app.js
db.js
controllers/
models/
  comment.js
tests/
  fixutres/
    model-comments.json
  controllers/
  models/
    comment.js

Where the app.js is the entry point of your application. db.js is the utility file that you just created above.

Let’s see how the model comment.js might look like. It will store and retrieve user comments.

var DB = require('../db')

var COLLECTION = 'comments'

// Get all comments
exports.all = function(cb) {
  db = DB.getDB()
  db.collection(COLLECTION).find().toArray(cb)
}

// Create new comment and return its id
exports.create = function(user, text, cb) {
  db = DB.getDB()
  db.collection(COLLECTION).insert({user: user, text: text}, function(err, docs) {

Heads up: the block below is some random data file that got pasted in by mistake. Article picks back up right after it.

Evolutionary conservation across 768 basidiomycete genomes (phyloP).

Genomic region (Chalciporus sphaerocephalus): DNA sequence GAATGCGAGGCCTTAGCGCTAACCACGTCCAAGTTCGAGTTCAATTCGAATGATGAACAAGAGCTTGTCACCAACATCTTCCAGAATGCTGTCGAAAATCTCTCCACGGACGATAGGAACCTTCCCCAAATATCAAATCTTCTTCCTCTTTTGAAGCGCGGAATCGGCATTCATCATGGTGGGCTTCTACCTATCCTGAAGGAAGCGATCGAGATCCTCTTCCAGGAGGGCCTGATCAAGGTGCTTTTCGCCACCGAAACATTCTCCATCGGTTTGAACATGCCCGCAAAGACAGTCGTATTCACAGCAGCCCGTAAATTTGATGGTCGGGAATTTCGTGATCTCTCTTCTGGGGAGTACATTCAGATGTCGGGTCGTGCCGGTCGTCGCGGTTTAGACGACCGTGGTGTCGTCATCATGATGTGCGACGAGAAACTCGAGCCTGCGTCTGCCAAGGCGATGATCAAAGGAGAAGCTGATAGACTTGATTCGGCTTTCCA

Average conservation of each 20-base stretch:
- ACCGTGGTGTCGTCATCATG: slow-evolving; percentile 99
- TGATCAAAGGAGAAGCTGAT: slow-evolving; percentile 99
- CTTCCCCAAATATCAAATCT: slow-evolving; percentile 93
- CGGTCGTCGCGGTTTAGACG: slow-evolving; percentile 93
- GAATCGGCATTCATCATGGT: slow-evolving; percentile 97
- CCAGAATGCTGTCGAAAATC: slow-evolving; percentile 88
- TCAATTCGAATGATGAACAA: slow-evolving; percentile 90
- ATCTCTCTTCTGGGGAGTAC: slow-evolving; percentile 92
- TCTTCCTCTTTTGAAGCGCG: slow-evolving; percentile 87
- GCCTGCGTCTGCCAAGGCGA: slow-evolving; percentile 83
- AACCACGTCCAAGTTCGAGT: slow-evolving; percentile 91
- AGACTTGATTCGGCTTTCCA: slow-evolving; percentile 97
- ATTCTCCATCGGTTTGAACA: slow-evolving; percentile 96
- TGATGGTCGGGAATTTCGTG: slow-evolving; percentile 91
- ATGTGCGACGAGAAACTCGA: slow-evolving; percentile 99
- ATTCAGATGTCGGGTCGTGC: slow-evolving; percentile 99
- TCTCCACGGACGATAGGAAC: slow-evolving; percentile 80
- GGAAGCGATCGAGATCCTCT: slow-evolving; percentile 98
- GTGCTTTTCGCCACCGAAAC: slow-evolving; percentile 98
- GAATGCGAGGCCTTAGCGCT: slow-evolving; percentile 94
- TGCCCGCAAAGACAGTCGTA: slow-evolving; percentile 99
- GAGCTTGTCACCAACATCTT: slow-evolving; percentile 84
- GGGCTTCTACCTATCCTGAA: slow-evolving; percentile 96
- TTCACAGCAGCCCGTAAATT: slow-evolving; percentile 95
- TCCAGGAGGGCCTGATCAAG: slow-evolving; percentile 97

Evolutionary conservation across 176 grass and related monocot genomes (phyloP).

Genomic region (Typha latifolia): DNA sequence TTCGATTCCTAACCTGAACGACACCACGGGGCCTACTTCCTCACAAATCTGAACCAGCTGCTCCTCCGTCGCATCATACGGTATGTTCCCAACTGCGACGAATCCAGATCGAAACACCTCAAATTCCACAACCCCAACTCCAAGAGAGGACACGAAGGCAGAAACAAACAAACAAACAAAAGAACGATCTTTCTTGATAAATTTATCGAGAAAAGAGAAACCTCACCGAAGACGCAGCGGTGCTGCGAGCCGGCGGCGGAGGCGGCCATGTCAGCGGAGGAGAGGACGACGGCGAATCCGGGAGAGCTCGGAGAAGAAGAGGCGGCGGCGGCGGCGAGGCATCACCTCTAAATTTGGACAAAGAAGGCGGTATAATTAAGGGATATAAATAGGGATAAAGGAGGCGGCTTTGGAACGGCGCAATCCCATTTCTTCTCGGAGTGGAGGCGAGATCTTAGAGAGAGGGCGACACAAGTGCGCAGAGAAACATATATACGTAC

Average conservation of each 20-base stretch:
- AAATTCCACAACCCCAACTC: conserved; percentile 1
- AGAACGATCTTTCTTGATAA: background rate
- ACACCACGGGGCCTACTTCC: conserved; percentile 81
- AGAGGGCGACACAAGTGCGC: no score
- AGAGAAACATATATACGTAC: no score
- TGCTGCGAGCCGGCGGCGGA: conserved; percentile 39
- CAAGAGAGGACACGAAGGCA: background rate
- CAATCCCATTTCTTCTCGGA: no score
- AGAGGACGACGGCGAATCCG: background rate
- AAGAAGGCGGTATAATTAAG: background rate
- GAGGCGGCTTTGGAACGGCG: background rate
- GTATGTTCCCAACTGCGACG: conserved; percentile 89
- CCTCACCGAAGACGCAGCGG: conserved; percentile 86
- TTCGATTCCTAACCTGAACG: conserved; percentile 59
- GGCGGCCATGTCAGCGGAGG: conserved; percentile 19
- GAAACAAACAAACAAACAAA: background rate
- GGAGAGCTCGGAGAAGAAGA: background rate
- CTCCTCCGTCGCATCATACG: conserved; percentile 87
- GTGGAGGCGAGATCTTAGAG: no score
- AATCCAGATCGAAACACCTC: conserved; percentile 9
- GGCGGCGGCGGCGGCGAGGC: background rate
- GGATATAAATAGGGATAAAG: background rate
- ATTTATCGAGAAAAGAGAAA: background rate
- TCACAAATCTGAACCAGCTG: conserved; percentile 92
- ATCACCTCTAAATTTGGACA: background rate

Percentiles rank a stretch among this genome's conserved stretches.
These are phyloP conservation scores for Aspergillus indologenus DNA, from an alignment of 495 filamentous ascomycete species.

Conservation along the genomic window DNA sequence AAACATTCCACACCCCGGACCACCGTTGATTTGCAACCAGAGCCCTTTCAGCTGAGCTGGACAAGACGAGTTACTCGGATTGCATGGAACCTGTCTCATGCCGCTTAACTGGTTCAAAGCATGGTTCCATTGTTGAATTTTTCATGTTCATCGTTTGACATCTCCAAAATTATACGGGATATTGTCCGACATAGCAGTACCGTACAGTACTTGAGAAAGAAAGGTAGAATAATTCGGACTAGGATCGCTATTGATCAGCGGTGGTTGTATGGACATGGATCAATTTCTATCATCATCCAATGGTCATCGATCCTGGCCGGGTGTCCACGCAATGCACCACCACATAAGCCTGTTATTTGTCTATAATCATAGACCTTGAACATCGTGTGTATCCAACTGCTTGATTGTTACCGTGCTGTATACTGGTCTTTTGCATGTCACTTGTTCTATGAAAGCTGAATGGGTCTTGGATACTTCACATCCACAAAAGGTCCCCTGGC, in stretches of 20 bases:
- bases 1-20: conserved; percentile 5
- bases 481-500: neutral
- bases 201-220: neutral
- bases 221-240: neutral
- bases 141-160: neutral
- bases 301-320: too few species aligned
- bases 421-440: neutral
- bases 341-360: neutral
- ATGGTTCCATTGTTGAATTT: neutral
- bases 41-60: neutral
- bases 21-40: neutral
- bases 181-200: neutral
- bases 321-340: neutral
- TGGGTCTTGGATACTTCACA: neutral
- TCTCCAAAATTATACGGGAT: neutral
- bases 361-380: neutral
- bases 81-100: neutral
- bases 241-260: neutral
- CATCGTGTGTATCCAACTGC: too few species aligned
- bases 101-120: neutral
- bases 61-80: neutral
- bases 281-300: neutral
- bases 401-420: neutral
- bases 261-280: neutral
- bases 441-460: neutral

if (err) return cb(err)
    cb(null, docs[0]._id)
  })
}

// Remove a comment
exports.remove = function(id, cb) {
  db = DB.getDB()
  db.collection(COLLECTION).remove({_id:id}, function(err, result) {
    cb(err)
  })
}

As you can see there are methods to create, remove and retrieve user comments. Nothing special, but they all need to be tested.

For this, you will need some data to populate your database before running each test. Let’s use the following JSON file for that, which is stored at tests/fixtures/model-comments.json.

{
  "collections": {
    "comments": [
      {
        "user": "Peter Parker",
        "text": "I like ice cream."
      },
      {
        "user": "John Doe",
        "text": "Nodejs is the best."
      },
      {
        "user": "Peter Jones",
        "text": "Keep your keyboard clean."
      }
    ]
  }
}